Speaker: Jacky Chak-kee Chan
Affiliation: Ph.D. Candidate - UCLA
Abstract: Photonic time stretch is a well-established real-time optical technology. Using dispersion, the spectral modulation of a broadband optical pulse is stretched to alleviate the bandwidth bottleneck present in the subsequent analog-to-digital conversion and digital processing. The recent warped time stretch generalizes this concept with tailored non-uniform dispersion profiles, reshaping the wideband optical information arbitrarily and in real-time. The approach provides a design pathway for translating a priori knowledge of signal spectra into context-optimized data acquisition and processing. This has wide-ranging applicability, including optical pulse reshaping, feature extraction, network coding, data compression and optical phase retrieval. Here, we will analyze the effects of an arbitrary dispersion profile on wideband optical signals, and show how its proper design provides full-field control over critical parameters, e.g. time-bandwidth product, SNR etc. We first show some theoretical results, then demonstrate the applications of warped stretch to both optical and digital image compression, as well as propose the concept of SNR engineering for optical spread-spectrum telecommunication systems.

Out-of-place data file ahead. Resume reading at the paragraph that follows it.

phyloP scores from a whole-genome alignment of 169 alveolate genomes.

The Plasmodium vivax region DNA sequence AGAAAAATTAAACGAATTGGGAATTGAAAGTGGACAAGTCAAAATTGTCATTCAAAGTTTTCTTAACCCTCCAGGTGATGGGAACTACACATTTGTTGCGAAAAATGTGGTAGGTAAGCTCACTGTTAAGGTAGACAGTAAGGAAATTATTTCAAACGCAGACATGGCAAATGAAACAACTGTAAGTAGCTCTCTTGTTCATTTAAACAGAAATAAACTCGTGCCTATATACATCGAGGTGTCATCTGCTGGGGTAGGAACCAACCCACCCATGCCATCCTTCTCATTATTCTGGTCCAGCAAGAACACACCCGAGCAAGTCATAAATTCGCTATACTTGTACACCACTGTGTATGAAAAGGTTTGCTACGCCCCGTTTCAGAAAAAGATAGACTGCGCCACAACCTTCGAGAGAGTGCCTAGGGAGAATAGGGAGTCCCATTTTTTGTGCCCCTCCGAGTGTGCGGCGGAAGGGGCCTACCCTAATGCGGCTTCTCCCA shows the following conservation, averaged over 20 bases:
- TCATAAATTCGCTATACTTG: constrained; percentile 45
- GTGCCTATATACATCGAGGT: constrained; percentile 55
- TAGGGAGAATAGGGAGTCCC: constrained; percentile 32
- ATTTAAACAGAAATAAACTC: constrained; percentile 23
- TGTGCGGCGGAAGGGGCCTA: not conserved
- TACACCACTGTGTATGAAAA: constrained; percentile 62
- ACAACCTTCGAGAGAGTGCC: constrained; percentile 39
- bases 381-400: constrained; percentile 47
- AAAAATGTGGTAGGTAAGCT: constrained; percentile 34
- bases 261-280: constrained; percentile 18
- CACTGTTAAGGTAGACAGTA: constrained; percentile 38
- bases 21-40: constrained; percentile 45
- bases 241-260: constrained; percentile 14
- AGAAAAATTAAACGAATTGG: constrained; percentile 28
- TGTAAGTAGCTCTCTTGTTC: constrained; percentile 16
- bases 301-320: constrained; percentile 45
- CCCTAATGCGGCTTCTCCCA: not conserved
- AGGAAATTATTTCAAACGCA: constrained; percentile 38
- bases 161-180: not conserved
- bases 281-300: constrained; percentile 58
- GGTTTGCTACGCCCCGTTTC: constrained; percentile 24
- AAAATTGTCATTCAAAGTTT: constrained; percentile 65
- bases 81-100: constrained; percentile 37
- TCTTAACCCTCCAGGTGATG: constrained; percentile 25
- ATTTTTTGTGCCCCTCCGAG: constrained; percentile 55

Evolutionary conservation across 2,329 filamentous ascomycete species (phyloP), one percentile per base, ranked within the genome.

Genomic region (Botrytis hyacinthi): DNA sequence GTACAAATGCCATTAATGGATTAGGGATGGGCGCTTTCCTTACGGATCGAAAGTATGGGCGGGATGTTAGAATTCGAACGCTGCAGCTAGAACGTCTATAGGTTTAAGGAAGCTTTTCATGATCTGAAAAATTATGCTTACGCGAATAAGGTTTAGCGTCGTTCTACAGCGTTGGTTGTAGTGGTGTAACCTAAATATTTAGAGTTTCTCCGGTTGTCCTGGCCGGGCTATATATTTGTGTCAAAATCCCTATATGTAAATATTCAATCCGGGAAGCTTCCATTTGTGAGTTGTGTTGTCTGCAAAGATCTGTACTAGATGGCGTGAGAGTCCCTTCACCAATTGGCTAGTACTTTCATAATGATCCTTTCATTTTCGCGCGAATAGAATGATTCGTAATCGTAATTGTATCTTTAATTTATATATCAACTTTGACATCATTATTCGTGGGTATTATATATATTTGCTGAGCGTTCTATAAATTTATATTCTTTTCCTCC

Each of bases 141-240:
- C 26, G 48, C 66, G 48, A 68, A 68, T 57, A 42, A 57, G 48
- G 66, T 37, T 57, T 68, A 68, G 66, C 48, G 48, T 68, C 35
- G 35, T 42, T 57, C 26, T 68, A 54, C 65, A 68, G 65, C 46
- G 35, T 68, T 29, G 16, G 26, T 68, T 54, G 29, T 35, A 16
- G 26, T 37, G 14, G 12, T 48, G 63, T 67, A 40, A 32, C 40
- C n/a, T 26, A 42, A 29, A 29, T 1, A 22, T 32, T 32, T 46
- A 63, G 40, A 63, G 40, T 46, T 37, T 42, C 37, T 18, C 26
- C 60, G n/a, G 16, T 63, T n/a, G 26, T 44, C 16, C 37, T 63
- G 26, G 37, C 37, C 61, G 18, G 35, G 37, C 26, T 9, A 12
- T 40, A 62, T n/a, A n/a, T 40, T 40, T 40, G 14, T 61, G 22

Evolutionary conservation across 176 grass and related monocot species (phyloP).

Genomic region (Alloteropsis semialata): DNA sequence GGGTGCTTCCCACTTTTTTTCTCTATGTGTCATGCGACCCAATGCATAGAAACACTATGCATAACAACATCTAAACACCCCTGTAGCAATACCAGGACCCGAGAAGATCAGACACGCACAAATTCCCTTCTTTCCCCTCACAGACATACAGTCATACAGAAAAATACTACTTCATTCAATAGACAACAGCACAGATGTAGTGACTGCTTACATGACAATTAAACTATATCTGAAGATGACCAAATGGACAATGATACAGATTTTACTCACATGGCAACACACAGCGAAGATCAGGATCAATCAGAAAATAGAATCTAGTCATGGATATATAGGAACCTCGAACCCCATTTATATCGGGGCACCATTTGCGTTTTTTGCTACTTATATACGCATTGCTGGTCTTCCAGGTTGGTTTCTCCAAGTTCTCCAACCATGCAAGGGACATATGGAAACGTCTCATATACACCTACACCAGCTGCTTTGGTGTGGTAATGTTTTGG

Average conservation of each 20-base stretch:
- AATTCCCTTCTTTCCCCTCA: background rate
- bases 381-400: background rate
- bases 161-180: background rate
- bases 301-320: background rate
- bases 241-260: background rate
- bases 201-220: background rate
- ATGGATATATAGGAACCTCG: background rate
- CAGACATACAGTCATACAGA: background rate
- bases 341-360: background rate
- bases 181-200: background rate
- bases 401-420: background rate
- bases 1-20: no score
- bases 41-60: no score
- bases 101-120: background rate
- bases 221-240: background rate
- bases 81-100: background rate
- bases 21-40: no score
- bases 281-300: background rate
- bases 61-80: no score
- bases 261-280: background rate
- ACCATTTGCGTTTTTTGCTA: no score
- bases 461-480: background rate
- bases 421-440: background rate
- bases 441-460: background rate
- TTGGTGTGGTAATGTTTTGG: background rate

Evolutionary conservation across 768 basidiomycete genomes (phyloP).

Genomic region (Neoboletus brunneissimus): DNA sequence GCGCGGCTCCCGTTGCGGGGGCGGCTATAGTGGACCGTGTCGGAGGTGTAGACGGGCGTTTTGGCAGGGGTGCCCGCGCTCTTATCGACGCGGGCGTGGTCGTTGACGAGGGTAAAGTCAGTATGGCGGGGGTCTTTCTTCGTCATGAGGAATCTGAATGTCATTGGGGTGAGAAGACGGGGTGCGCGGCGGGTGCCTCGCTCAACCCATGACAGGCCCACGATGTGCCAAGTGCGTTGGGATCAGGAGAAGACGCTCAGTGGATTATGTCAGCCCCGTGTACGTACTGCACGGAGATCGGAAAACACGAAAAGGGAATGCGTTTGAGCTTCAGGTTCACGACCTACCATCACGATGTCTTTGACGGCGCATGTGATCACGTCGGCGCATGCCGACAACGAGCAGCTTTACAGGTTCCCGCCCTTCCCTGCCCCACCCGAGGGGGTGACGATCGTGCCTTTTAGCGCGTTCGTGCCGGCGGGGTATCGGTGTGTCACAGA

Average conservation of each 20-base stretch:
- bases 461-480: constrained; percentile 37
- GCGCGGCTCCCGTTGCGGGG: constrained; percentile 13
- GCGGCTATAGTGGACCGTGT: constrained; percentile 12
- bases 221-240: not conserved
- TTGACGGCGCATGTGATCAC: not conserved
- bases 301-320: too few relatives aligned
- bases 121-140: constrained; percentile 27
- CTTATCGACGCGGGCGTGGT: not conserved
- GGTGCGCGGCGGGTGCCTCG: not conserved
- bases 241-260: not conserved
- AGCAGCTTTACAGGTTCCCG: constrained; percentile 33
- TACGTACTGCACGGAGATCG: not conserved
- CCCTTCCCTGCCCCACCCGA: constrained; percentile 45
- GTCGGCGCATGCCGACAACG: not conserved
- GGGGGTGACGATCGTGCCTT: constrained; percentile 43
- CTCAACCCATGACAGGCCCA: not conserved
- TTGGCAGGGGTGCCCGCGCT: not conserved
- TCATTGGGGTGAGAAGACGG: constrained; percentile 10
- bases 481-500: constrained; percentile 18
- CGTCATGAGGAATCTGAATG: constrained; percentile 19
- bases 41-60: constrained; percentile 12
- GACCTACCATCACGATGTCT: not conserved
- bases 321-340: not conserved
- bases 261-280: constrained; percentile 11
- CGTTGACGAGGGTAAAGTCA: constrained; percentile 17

Biography: Jacky Chan is a Ph.D. candidate in the research group of Prof. Bahram Jalali at UCLA. He has served in the OSA and SPIE joint student chapter as treasurer in 2015 and became the chapter president in 2016-2017. Since joining the Jalali group in 2012 for his Masters degree on fluorescence lifetime measurements, his more recent work now concerns the theory, effects and applications of tailored dispersion profiles in warped photonic time stretch. His research interests include ultrafast optical systems, data acquisition and analytics, real-time image and signal processing, and spectroscopic sensing and imaging.
Date(s) - Apr 18, 2018
12:30 pm - 1:45 pm
E-IV Faraday Room #67-124
420 Westwood Plaza - 6th Flr., Los Angeles CA 90095